3. (Third picture) Cut a hole for the motor body.
  4. (Fourth picture) In the lower corner you can see the motor mounted to the top of the bowl.
Having the motor mounted this way worked out well -- it let the "helicopter blades" just clear the raised rim on the bottom of the bowl.

Step 3: Wire Up the Motor and Battery Pack

The first picture shows the wiring for the motor and battery pack.

This part was the result of some trial and error.  Even though I'm using a 6V motor, I'm only powering it with a single 1.5V C-cell.  Anything more makes the motor run too fast.  If you want to get fancy you could use an Arduino or something and control the motor speed with PWM, but this was cheap and easy.
  • The battery pack has a red (hot) and black (ground) wire coming out of it.  
  • The rocker switch is connected in series with the red wire to give off/on control to the wearer.  I was lazy and just electrical-taped the switch to the battery pack (second picture).
  • The entire length of cable (the red and black wire together) is long enough to run from the motor on top of the bowl down my body into my pocket.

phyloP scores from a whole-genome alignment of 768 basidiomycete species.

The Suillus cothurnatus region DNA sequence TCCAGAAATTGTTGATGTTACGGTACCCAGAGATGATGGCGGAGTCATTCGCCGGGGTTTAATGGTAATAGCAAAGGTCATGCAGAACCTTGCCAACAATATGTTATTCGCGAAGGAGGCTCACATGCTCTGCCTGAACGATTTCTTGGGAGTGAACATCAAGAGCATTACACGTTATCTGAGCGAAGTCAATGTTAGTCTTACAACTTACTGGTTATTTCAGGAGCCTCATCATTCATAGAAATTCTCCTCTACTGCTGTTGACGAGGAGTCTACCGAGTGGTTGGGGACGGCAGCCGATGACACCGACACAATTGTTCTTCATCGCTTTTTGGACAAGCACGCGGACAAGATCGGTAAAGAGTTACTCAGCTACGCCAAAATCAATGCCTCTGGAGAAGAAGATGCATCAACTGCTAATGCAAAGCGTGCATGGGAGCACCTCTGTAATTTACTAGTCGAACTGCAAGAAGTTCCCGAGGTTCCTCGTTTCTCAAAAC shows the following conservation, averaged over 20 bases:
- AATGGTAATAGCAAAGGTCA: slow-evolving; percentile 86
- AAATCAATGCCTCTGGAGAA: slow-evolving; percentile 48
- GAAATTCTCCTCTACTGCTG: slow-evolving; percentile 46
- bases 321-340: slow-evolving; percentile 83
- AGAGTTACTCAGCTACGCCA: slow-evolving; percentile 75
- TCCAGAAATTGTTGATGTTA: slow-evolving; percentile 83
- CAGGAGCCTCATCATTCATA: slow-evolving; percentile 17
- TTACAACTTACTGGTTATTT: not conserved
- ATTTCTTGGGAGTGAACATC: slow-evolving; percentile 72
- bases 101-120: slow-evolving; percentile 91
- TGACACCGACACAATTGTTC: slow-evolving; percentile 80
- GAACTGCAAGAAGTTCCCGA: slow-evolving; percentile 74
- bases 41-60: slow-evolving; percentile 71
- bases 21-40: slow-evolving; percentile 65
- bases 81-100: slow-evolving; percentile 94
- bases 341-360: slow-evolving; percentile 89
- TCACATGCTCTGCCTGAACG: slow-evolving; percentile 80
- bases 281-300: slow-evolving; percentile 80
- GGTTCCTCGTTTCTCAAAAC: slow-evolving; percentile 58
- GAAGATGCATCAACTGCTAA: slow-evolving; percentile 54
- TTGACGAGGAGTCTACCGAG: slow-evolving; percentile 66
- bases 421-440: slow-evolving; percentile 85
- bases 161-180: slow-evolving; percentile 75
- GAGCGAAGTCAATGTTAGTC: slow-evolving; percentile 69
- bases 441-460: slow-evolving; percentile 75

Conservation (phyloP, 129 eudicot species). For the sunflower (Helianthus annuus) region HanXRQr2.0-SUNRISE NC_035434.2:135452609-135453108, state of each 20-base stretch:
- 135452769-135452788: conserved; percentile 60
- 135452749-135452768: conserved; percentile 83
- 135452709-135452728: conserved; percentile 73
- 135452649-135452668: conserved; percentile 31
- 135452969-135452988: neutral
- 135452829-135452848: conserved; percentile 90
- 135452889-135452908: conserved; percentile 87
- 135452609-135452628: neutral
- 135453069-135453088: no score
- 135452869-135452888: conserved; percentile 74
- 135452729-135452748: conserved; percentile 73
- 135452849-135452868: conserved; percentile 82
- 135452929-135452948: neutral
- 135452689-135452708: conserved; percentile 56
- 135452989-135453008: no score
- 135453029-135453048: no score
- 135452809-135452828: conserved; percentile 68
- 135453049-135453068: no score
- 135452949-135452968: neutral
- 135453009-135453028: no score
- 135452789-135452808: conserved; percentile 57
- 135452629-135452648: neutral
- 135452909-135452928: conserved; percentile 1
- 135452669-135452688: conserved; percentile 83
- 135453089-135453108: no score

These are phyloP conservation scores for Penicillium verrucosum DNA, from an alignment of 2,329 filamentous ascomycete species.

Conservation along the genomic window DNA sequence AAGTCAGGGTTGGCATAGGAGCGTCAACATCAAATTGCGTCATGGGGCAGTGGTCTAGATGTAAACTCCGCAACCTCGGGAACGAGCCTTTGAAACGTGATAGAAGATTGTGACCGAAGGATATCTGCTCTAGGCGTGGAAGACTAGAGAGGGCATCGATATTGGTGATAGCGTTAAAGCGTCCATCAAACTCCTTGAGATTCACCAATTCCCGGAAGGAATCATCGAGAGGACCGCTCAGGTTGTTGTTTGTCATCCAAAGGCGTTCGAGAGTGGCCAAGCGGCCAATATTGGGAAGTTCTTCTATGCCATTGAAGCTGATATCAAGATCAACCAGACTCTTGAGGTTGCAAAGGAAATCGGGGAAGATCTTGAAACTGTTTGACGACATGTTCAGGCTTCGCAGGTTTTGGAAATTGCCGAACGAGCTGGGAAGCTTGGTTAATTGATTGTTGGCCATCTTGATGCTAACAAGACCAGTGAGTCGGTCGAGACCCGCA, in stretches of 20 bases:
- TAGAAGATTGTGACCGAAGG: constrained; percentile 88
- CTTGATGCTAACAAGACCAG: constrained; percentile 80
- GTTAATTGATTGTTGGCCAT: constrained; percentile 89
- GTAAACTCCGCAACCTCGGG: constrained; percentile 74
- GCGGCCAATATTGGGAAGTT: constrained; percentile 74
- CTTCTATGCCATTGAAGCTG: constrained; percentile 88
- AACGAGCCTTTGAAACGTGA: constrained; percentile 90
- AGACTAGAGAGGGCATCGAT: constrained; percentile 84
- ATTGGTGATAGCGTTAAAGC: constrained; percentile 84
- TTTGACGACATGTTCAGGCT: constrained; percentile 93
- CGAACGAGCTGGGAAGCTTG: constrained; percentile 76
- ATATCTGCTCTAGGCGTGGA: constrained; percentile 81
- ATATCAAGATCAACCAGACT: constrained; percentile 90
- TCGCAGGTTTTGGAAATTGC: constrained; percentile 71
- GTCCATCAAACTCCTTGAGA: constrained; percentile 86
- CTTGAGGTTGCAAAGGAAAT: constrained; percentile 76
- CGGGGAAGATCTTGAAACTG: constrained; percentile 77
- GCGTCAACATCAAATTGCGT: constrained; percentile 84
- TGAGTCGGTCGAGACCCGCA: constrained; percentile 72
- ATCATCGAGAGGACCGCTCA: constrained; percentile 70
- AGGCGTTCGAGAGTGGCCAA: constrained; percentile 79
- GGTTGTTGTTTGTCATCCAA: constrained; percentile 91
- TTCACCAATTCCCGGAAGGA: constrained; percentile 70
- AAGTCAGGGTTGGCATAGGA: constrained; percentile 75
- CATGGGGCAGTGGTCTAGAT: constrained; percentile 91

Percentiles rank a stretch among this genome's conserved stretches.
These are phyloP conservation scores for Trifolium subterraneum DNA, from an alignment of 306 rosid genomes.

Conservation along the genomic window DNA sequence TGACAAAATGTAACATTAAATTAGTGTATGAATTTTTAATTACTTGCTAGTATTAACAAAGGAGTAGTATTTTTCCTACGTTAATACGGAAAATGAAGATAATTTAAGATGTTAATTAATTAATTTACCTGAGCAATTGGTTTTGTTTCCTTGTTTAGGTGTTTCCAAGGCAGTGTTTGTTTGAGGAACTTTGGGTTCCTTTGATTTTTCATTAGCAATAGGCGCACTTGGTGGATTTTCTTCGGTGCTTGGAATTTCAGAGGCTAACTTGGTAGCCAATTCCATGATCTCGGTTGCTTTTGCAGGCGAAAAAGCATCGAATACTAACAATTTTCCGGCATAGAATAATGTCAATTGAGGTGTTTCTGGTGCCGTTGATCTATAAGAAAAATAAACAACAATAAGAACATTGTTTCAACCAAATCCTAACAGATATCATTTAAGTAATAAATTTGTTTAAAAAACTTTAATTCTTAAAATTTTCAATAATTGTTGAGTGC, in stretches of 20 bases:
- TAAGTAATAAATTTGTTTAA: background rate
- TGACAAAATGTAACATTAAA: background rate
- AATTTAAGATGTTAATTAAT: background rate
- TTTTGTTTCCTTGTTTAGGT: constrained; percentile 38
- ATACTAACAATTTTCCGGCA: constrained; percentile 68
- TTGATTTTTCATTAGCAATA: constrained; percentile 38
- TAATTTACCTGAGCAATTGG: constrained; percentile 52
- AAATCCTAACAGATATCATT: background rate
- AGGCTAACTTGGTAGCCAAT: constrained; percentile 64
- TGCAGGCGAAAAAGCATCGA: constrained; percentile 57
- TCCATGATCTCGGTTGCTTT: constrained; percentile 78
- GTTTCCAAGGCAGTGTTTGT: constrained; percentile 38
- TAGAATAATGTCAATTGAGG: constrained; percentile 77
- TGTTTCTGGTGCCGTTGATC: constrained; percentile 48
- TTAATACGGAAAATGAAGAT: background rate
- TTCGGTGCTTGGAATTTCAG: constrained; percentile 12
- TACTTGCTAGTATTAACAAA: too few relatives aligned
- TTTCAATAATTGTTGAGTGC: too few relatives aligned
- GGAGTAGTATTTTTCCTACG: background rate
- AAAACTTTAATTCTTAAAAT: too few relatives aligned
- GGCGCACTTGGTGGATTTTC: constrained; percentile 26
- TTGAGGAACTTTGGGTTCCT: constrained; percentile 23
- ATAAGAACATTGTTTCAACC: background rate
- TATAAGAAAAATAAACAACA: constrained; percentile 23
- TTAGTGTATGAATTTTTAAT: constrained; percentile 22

• The cable has a Dean's connector (third picture) near the middle to give a convenient way to disconnect the battery/switch unit from the hat.
  • It doesn't matter which wire is soldered to which motor tab.  Swapping them simply reverses the motor direction.

Step 4: Install the Hat Liner

I didn't actually need the hard hat itself for this project -- what I needed was the removable liner that comes with it.  So take out the liner and do something else with the hat.  Maybe save it for that Shoveler costume you always wanted to do.

What's going on here is that you need to adapt the helmet liner to the up-turned bowl.  Use your best guess and/or eyeball it to cut four small scraps of wood, sized to center the liner in the bowl.  Also, make sure you have as much clearance as possible between the top of your head and the motor!  This probably means placing the liner as low on the bowl as possible.

Experiment with the proper size of the blocks and their attachment points on the inside of the bowl.  Use hot glue to temporarily attach them without having to commit to a screw hole on the bowl until you get it the way you want.

We're going to attach the wood blocks with screws.  Drill a pilot hole on each side of the block so you don't split the wood (third picture).

For each block, attach it to a liner support (the parts that would snap into the hard hat if we still had it) with a screw (fourth picture).